February 1, 2017
As part of the National Social Anxiety Center’s (NSAC) ongoing service of disseminating and promoting evidence-based treatment, I’d like to share the below two articles of interest:
This Norwegian study corresponds with the results of a 2014 meta-analysis which demonstrates that, for most people, CBT is more effective than meds for treating Social Anxiety Disorder, and is even more effective than CBT + meds over time. Possible explanations for the reduced effects of combined treatment over time (CBT + meds) include the use of meds as a safety behavior and the external attribution of gains made, as well as the possibility of side effects and withdrawal symptoms triggering negative anxious thoughts and leading to relapse.
I’m curious if this result is congruent with clinician’s experience in treating SAD over time, and how you have navigated the impact and/or side effects of medications?
“Study Finds CBT Alone Best Treatment for Social Anxiety Disorder”
The study below adds to the increasing proof that evidence based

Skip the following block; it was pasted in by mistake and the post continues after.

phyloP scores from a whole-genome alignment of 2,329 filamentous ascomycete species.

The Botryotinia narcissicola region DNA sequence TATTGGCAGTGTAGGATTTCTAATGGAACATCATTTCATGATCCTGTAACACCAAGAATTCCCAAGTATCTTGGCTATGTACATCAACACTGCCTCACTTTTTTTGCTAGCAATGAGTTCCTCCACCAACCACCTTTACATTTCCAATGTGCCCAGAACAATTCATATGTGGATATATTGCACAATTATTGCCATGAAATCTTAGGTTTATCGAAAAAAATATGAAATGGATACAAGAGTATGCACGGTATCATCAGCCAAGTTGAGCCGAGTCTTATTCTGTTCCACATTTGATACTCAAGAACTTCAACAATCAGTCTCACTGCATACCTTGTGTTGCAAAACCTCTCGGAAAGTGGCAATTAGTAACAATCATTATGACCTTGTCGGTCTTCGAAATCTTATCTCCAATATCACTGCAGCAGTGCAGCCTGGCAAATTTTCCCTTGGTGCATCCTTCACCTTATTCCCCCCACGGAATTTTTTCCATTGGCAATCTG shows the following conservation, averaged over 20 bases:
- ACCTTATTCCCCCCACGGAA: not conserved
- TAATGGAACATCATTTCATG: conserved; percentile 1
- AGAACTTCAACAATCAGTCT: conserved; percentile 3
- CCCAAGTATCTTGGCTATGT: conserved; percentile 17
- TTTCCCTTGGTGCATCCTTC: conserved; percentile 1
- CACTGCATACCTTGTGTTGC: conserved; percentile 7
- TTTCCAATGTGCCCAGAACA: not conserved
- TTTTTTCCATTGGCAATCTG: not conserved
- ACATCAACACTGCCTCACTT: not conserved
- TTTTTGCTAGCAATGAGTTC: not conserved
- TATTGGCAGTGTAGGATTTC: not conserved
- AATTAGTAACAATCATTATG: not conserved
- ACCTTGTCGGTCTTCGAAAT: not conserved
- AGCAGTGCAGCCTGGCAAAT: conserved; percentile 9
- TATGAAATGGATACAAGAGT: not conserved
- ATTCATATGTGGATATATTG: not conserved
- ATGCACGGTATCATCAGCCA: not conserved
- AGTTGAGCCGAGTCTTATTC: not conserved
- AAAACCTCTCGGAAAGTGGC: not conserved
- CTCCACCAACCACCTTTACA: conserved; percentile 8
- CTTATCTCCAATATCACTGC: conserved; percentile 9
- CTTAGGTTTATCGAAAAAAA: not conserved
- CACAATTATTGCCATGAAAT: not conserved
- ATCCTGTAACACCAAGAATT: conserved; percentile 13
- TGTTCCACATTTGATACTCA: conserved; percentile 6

psychotherapies like Cognitive Behavioral Therapy have a neurobiological impact as well as a psychosocial one. Change the mind and you change the brain!
“Cognitive Behavior Therapy (CBT) for Social Anxiety Disorder (SAD) associated with neuroplasticity one year after treatment.” Mansson KN, Salami A, Carlbring P, Boraxbekk CJ, Andersson G, Furmark T. (2017). Behavioural Brain Research, 318: 45-51 Link to abstract.
Manson et al., (2016), in a randomized controlled cross-over design examined long term structural and functional changes in the brain using magnetic resonance imaging (MRI) in subjects with social anxiety disorder after receiving internet delivered CBT. Treatment responders (54%) showed reduced left amygdala gray matter volume on their MRI one year after treatment. The change in function that had been reported earlier by the same authors as occurring immediately after treatment was not seen one year later. The study adds to the growing evidence that effective treatments like CBT impacts human neuroplasticity in the long term.
Robert Yeilding, Psy.D.
Representative of NSAC Newport Beach / Orange County (Anxiety and